- Expectations should be set and continual feedback provided. Everyone should know what is expected from them, how they fit into the organization and how they are performing against expectations. This isn’t an annual meeting, but rather a constant dialogue between two people. If done right, it should be inspiring to all because there is positive reinforcement for what is going right, course corrections for what isn’t, and removal of obstacles to being successful. It also helps everyone participate in the direction of the company, and share and implement ideas.
- Problems should be dealt with quickly. Unfortunately, there will be people who underperform from time to time for a variety of reasons. Your people are watching how this is handled because everyone can see when underperformance is happening. How you deal with it will set the tone on what is tolerated in the organization and what is not. It also tells your people how you treat people. Getting this one right is critical.
A Culture for Success
The culture of an organization is critically important in keeping people moving toward the goals of the organization. It impacts how people get their work done, how quickly, how they feel when doing it and the experience your customers have when interacting with the organization. When thinking of a strong culture, the following dimensions should be in place:
- People are empowered to do the right thing. We’ve all had experiences going into a business where the person we interacted with took a problem and fixed it quickly. And based on that, many times it creates a long-term customer. And when bad experiences happen, a customer is lost. When the people are empowered to do the right thing, job satisfaction is higher and going to work every day is much more exciting.
- Leaders and managers sing from the same sheet of music (aka the importance of communicating consistently). Remember that game of telephone where someone starts a message through the chain and it comes out the other end completely different from how it started? This happens every day in business and is only countered by consistent, frequent, deliberate efforts to get a consistent message through the organization. High performing companies do this frequently and well.
- Innovation comes from everywhere. Good ideas can come from any area of the company, but only when the people feel empowered to bring ideas forward. Are there avenues to do so in your company? How are people treated when suggestions are made?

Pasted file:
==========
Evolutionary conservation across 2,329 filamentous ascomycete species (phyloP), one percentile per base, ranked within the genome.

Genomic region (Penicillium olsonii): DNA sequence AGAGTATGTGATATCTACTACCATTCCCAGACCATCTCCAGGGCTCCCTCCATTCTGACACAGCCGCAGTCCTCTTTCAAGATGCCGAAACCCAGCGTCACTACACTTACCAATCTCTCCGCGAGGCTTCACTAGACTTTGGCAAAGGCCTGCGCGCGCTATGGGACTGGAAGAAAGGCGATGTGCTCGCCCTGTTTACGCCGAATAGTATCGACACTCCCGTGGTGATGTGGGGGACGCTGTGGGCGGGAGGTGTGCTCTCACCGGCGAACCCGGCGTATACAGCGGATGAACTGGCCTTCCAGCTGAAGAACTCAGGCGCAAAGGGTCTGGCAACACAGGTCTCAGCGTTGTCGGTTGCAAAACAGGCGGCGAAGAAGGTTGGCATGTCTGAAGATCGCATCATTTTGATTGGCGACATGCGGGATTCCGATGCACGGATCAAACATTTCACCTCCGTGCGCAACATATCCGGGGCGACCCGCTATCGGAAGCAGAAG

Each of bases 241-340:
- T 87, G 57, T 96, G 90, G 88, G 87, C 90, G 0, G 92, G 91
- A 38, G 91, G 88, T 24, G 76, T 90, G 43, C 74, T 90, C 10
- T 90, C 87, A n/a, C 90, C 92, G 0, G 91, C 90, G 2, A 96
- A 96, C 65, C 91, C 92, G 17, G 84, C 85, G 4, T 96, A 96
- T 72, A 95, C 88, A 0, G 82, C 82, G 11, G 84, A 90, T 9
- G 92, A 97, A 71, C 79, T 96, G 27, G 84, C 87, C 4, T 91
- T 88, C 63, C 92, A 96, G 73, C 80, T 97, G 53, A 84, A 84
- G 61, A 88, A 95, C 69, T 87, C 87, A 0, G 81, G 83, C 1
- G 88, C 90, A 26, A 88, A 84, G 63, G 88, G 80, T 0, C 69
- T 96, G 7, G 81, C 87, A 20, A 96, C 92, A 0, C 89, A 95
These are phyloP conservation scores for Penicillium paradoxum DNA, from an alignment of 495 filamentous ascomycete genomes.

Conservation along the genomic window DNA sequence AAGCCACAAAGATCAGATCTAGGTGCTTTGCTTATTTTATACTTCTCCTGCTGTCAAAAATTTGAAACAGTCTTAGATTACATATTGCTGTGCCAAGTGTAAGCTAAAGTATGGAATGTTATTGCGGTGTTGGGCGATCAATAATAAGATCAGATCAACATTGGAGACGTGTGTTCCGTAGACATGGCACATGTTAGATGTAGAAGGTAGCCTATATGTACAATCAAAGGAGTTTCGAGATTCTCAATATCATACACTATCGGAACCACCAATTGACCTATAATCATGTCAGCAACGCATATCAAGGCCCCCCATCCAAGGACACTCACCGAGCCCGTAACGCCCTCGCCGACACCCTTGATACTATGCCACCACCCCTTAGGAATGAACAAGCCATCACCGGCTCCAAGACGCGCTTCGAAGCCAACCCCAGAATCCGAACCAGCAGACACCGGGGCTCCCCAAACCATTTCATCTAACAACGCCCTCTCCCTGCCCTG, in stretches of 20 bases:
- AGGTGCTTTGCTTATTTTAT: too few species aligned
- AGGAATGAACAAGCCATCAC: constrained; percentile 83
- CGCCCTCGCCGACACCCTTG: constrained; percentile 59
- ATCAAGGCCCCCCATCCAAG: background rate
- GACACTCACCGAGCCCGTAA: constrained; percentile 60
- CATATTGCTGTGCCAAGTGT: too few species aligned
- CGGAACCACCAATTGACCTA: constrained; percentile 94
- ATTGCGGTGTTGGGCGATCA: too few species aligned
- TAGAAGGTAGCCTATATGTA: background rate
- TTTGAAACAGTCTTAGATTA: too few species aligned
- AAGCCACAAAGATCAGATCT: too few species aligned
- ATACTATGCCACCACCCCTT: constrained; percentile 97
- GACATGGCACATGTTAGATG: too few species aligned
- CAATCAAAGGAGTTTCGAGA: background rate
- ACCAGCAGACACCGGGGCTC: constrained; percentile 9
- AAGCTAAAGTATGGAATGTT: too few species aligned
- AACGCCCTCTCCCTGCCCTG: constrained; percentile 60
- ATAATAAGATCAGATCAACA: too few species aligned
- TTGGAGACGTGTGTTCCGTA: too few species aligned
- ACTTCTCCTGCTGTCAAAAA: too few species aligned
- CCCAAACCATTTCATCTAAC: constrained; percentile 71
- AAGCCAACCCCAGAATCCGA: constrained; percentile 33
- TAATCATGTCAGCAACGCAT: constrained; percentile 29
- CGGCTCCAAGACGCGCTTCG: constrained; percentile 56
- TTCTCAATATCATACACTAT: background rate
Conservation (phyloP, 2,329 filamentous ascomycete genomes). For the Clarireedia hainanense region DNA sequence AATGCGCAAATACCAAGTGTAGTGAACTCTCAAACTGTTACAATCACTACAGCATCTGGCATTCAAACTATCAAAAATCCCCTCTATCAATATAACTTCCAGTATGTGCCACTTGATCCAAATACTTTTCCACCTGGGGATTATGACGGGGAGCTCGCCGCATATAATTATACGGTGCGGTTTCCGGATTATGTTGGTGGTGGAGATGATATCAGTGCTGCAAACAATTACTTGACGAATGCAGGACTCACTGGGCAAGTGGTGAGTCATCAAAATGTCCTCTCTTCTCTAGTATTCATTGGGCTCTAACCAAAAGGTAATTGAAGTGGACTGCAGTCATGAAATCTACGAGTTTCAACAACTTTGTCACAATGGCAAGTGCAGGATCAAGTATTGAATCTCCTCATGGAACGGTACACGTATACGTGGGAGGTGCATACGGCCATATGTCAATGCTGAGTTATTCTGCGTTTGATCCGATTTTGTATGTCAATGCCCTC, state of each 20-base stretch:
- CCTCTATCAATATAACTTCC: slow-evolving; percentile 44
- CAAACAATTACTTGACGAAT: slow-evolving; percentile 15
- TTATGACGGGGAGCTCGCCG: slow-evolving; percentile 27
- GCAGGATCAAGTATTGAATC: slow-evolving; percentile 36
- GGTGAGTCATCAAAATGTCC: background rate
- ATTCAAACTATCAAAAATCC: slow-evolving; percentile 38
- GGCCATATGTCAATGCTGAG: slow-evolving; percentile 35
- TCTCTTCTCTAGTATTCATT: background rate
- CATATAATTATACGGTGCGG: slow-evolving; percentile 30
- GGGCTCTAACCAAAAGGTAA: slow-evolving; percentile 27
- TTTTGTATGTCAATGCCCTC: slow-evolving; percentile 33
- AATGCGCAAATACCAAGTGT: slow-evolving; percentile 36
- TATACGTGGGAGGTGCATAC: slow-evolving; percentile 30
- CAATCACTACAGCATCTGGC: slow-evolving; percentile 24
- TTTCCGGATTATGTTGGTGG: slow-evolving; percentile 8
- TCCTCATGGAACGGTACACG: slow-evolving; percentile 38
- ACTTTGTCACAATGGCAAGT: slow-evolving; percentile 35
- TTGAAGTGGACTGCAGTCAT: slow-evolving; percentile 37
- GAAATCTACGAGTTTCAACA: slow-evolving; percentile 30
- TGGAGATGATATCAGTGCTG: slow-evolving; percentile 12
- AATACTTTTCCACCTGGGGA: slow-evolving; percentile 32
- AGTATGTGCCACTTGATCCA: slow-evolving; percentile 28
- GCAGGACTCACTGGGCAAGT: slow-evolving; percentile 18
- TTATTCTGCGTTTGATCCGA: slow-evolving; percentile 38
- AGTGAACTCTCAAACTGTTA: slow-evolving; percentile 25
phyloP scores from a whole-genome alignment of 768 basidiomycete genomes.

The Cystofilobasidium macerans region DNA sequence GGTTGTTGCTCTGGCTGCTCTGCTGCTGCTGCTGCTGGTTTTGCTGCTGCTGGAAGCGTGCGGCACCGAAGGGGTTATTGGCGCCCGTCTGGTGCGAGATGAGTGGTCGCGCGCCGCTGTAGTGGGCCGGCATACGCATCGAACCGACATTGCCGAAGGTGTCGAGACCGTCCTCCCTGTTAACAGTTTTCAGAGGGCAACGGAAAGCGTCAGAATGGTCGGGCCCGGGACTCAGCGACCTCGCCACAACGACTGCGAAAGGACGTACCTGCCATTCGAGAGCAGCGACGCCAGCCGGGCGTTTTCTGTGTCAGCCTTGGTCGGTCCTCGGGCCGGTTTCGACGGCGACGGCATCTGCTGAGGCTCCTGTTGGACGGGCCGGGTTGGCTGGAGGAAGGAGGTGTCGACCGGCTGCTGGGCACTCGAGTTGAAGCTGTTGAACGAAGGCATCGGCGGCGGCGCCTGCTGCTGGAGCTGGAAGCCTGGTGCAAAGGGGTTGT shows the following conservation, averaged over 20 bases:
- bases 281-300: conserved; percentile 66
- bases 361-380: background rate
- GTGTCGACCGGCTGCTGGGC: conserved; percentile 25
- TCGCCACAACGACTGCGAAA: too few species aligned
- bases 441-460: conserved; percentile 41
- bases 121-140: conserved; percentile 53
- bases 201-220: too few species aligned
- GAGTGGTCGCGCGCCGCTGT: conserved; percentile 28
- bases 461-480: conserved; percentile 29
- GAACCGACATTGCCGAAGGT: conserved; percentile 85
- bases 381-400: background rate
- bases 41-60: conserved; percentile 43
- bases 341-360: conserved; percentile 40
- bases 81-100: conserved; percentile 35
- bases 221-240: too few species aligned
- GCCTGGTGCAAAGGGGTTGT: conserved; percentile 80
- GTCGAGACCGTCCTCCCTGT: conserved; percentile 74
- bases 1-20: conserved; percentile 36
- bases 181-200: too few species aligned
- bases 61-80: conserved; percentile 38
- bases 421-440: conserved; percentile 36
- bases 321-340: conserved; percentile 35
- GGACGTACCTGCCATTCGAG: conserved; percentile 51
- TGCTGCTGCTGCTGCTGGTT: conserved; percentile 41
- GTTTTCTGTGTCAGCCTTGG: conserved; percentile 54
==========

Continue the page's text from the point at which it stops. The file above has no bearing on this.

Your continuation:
- A culture of learning is in place. Let’s face it, we all make mistakes or have failures at one point or another. And making mistakes or failing is ok as long as the approach was thought through and lessons are learned. The best way to have an underperforming culture is to punish people who try something new, with the best of intentions, who have given thought to risks, etc. High performing cultures encourage taking calculated risks as long as it is done the right way and lessons are learned. Does your organization have a culture of learning?
- It is easy to get things done. High performing organizations keep it simple and get rid of overcomplicated, bureaucratic stuff. The things that make it hard for employees and customers to do business are addressed quickly and streamlined to make the experience good for everyone. Not to mention, it reduces the cost of doing business. Is it hard to get things done in your business?
Business is about people. All three people related aspects – leadership, getting and keeping the right people on the bus, and a culture for success – must be in place for an organization to be successful. Is your organization all about people? Can you feel it in the air when you walk around? You’ll know it when you are there. And if you aren’t, it’s never too late to make your business all about people.
Copyright © Heidi Pozzo.
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Heidi Pozzo is a strategy and performance improvement consultant. She has helped transform businesses by connecting the people in the company to the strategy, resulting in significant increases in earnings and business value. To find out more about her services,
or call 360-355-7862.